Slide talk: Demystifying GPT-3

November 09, 2020 - Machine learning

The transformer

For another meeting of our reinforcement/machine learning reading group, I gave a talk on the underlying model of GPT-2 and GPT-3, the ‘Transformer’. There are two main concepts I wanted to explain: positional encoding and attention.

During the talk, I found that two things were most confusing. The first is the definition of positional encoding. Indeed, it's just a deterministic vector added to each word, based on its position. The second is the way attention is visualised as a heatmap with the input sentence on both axes. This I found quite puzzling at first, and in many places it was not really explained properly. Below, I will clarify these two things. For the slides, which can be used as an introduction to this post, see here. Many references to other introductory sources can also be found there.

Positional encoding

Positional encoding makes up for the lack of ‘sequentialness’ of the input data by placing an encoded sequence of words (each word being a vector in \(\mathbb{R}^{d_{\text{model}}}\)) on a kind of spiral staircase in \(\mathbb{R}^{N \times d_\text{model}}\). The \(t\)-th step of the staircase is the vector \[ e(t) = \left( \begin{matrix} \sin(\omega_1 t) \\ \cos(\omega_1 t) \\ \vdots \\ \sin(\omega_{d_{\text{model}} / 2} t) \\ \cos(\omega_{d_{\text{model}} / 2} t) \\ \end{matrix} \right) \] where \(\omega_k = {10000^{- \frac{2k}{d_\text{model}}}}\). These steps are simply added to corresponding word in the input sequence. Since the added values are nicely bounded, they are harmless to add to the embedding layer. But the interesting property they have is that going up the staircase by a fixed number of steps is a linear operation. That is, there is a linear transformation \(T\), such that for every \(k, t\): \[ e(t + k) = T^k e(t) \] A proof can be found here. According to the original paper, this allows the model 'to easily learn to attend by relative positions'.


The most important ingredient of the transformer are attention layers. For simplicity, I restrict to the self-attention layers in the encoding part of the transformer here. These precede the feed-forward layers in the encoder. They are supposed to equip an input sentence with a representation of ‘context’. In a single attention head, this context is a linearly transformed representation of the input sequence, weighted by attention.

Self-attention is learned by the model in the following way. An input word \(\vec{w} \in \mathbb{R}^{d_\text{model}}\) is transformed by a linear network layer into a key and a corresponding value: \[ \vec{k} = W^K \vec{w} \qquad \vec{v} = W^V \vec{w} \]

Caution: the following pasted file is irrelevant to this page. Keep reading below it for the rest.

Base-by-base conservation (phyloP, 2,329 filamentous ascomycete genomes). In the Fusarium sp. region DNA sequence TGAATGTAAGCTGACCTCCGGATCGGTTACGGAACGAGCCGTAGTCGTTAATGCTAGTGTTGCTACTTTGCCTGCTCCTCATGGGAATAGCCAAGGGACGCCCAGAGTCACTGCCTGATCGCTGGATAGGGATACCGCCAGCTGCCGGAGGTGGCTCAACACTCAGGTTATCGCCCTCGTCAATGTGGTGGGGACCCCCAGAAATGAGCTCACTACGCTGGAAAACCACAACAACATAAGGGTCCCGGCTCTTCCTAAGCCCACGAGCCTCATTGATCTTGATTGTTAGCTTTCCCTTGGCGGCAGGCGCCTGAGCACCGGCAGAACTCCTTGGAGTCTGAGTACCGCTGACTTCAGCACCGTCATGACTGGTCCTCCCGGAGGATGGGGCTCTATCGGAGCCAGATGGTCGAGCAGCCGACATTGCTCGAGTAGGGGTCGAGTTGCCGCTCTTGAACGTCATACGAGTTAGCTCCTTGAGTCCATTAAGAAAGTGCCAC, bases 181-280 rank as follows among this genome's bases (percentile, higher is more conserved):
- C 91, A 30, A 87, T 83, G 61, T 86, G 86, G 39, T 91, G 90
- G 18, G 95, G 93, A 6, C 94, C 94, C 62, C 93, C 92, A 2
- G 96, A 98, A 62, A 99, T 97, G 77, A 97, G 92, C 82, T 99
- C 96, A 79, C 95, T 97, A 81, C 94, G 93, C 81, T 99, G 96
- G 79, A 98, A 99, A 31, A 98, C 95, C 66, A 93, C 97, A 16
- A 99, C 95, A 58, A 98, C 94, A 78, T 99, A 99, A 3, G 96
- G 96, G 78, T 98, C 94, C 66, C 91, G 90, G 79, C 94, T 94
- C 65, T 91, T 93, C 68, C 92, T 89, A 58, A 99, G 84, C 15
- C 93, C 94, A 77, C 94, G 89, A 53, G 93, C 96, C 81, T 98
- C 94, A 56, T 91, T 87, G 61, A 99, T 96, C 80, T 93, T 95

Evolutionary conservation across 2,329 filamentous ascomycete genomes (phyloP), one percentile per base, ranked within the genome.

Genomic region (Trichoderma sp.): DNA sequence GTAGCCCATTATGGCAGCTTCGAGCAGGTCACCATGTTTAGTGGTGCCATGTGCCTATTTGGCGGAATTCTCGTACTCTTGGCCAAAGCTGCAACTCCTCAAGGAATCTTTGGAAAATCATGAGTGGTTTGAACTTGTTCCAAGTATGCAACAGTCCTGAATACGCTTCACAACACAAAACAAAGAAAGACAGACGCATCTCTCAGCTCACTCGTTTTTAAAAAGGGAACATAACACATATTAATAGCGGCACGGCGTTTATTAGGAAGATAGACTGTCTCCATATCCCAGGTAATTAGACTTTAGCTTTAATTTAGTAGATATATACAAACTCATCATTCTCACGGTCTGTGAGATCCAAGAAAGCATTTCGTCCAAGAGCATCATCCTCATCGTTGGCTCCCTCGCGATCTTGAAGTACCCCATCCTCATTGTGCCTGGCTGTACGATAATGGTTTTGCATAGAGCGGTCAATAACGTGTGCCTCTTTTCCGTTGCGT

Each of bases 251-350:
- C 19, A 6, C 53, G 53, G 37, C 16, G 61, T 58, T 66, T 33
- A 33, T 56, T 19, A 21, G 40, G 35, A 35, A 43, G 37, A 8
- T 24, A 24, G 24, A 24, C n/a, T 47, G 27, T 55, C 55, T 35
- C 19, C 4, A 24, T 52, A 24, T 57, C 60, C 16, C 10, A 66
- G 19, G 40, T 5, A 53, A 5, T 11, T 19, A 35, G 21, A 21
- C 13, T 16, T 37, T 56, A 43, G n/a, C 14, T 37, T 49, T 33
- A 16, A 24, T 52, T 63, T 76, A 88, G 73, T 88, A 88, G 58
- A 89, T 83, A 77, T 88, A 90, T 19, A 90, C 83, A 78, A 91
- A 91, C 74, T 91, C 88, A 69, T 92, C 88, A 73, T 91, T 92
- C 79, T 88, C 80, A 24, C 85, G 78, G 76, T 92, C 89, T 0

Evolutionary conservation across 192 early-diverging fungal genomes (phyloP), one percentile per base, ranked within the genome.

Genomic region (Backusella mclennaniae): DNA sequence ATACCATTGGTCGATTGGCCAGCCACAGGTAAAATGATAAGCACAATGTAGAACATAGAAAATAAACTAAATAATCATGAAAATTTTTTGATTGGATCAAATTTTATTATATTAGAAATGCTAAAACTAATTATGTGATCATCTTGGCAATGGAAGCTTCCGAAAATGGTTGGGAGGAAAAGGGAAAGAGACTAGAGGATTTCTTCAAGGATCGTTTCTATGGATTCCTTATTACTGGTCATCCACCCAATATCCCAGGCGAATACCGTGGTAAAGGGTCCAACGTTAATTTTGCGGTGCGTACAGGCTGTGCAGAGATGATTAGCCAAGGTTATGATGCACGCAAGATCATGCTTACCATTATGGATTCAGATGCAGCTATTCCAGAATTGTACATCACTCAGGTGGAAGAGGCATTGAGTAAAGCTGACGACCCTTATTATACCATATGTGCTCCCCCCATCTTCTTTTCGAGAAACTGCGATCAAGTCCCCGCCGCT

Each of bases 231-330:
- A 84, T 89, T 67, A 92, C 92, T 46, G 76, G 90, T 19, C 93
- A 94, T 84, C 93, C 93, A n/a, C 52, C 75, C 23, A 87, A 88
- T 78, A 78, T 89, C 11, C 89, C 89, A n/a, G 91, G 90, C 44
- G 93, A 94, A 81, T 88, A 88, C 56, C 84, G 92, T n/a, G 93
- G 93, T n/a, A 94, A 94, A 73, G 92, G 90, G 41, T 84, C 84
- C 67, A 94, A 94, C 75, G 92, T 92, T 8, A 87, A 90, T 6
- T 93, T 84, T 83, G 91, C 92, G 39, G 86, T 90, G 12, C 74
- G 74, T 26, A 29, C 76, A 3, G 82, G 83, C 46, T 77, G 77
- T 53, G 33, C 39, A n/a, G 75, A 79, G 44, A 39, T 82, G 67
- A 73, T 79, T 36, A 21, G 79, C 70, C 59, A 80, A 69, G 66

On top of this, each word may be transformed into a query, which has the same dimension as a key. \[ \vec{q} = W^Q \vec{w} \] Any query can act on any key by taking the inner product. Given a query \(\vec{q}\), the attention applied to the value \(\vec{v}\) of a key \(\vec{k}\) is given by a softmaxed scaled dot-product: \[ \text{Attention}(\vec{q}, \vec{k}, \vec{v}) = \text{softmax} \left( \frac{\vec{q} \cdot \vec{k}}{\sqrt{d_\text{model}}} \right) \vec{v} \] In the model, the attention to a value is computed as the sum of the attention over all queries generated from the input sequence. So what the attention head does is multiply the values \(V\) with an attention matrix: \[ \text{Attention}({Q}, {K}, {V}) = \text{softmax}\left(\frac{{Q}{K}^T}{\sqrt{d_\text{model}}} \right) {V} \] where the rows of \(Q, K, V\) are all queries, keys and values computed from the input sequence.

This attention matrix can be visualised. Since every pair of words determines a query and a key, it computes some attention. This can be visualised in a heatmap, where the axes are labelled by the input sentence. An example can be found in the The Annotated Transformer by Harvard NLP:

The picture displays the attention weights in the first four self-attention heads in the second encoder layer. But note that the labels on the axes do not really indicate the words themselves. Rather, they are learned linear transformations of words. The vertical axis contains the queries, and the horizontal axis contains the keys. Interestingly, the third head seems to have learned to turn words into queries that, given the input keys, instruct to pay attention to the value corresponding to the word preceding the word corresponding to the query. Learning this type of shifts in position is exactly what positional encoding is supposed to enable!